22. I was living very close to a exhibition center in Setagaya and walked through it nearly every day. Once in a while I also had a look inside, which was quite fun and interesting. I also wanted to compare for example the insulation technology to my country's (Germany) technology and found out that compared to the average houses in Japan, these model houses have a pretty good insulation which is quite close to what I know from Germany.

  23. How do the Japanese view nudity and privacy? It appears that bathrooms often have clear glass – that would not suit me at all.

  24. the home an garden show is big event each year showing off all the stuff that wallet hate to see plus your wife, neighbor, I Doubt the Word Man Cave is in The Japanese Husband Vocabulary not the Space maybe one could stick a small TV in the carport an imagine car seat is stadium seating at a game…

  25. We used to have housing exhibition around here in Virginia. but, not for a couple years now. Place that used to have them removed them from site and is now a Sub division.

  26. I would like to live in Japan but I’m worried about learning Japanese. I tried for two years to learn Spanish without getting very far… although if I forced myself to move there I hope I would learn Japanese since I would be immersed in the culture and not really have any other option. 🤔🤷🏻‍♂️😄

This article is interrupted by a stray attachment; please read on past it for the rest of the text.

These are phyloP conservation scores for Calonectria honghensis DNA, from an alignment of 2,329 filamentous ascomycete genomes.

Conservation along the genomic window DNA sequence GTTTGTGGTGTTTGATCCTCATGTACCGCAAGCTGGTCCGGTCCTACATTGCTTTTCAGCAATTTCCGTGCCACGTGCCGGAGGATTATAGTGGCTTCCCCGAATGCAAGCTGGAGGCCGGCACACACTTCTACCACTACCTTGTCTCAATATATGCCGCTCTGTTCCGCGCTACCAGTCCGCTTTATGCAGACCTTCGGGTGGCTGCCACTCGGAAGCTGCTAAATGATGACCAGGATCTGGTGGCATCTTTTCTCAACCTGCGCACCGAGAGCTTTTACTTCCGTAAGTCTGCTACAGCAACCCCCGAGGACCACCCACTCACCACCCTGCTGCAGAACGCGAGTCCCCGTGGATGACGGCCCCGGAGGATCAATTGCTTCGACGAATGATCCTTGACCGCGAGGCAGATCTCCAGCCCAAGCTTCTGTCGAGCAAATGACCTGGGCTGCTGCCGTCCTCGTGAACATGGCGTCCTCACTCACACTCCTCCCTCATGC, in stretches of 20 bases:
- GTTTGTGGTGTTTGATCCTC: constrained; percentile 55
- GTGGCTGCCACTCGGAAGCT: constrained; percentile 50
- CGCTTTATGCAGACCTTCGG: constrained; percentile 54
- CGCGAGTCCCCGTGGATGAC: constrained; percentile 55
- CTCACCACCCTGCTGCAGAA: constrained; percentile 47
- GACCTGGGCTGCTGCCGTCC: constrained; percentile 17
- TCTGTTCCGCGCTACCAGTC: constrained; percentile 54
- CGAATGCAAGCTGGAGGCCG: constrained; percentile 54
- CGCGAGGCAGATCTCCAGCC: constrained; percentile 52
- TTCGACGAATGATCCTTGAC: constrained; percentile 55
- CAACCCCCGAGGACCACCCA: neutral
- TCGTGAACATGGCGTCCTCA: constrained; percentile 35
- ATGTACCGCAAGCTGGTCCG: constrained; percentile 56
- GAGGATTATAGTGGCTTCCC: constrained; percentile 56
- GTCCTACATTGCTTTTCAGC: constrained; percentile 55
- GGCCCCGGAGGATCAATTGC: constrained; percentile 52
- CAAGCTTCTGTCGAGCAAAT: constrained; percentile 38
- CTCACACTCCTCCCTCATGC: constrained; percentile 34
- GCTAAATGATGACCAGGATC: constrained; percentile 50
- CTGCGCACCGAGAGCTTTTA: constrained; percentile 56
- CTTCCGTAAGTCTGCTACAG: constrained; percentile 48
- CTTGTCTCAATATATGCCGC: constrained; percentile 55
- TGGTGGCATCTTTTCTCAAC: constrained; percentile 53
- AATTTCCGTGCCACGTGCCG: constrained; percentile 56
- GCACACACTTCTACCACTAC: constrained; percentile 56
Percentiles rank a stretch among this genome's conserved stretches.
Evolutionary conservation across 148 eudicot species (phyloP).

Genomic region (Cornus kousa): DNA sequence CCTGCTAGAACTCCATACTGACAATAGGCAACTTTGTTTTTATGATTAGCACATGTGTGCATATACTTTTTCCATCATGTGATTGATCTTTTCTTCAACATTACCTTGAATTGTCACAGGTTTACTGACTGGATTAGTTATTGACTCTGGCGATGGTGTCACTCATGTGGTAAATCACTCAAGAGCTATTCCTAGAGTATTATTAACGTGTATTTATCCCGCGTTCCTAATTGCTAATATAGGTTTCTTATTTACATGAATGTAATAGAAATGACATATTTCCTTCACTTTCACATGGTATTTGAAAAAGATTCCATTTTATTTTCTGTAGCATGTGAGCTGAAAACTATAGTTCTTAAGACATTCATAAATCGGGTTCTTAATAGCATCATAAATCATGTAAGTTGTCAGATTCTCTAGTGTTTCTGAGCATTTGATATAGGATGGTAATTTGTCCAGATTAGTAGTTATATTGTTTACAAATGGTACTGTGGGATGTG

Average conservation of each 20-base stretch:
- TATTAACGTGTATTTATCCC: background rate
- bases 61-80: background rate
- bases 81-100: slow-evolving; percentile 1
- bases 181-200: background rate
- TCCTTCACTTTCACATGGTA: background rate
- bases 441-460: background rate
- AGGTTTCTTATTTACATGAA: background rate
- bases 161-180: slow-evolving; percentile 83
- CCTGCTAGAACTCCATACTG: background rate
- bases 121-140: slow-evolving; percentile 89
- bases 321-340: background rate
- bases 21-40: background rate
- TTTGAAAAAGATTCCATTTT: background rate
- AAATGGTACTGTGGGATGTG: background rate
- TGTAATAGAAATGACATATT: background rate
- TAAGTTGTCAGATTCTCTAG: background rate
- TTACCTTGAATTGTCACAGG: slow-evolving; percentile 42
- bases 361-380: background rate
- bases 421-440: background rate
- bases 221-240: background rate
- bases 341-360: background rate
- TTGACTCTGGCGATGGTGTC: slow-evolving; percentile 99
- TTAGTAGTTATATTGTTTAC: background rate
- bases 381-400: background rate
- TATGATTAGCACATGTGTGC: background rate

27. PATHE UK (on YT) has some 1960s examples of Model Homes (including one with mostly Canadian wood) — all taking place at EARLs COURT … NOT UNLIKE THE PNE @@ YVR …

  28. I heard in some places it can snow eighty feet in Japan.  I am not sure about how that would work.  It maybe "interesting" to live in these places.

  29. I've heard of akiya bank houses, which are abandoned houses and I wonder if that's a good option for people with low income. Whether renovation costs in Japan is expensive or not. I'd be glad if you could make a video about that. Thank you ^^

  30. I cant find it in google map or google search. Where is it located? I want to visit it too next time im in Japan.

  31. Love your voice and narration! Thank you, interesting peek at a side of Japanese commercial culture I’d never seen before.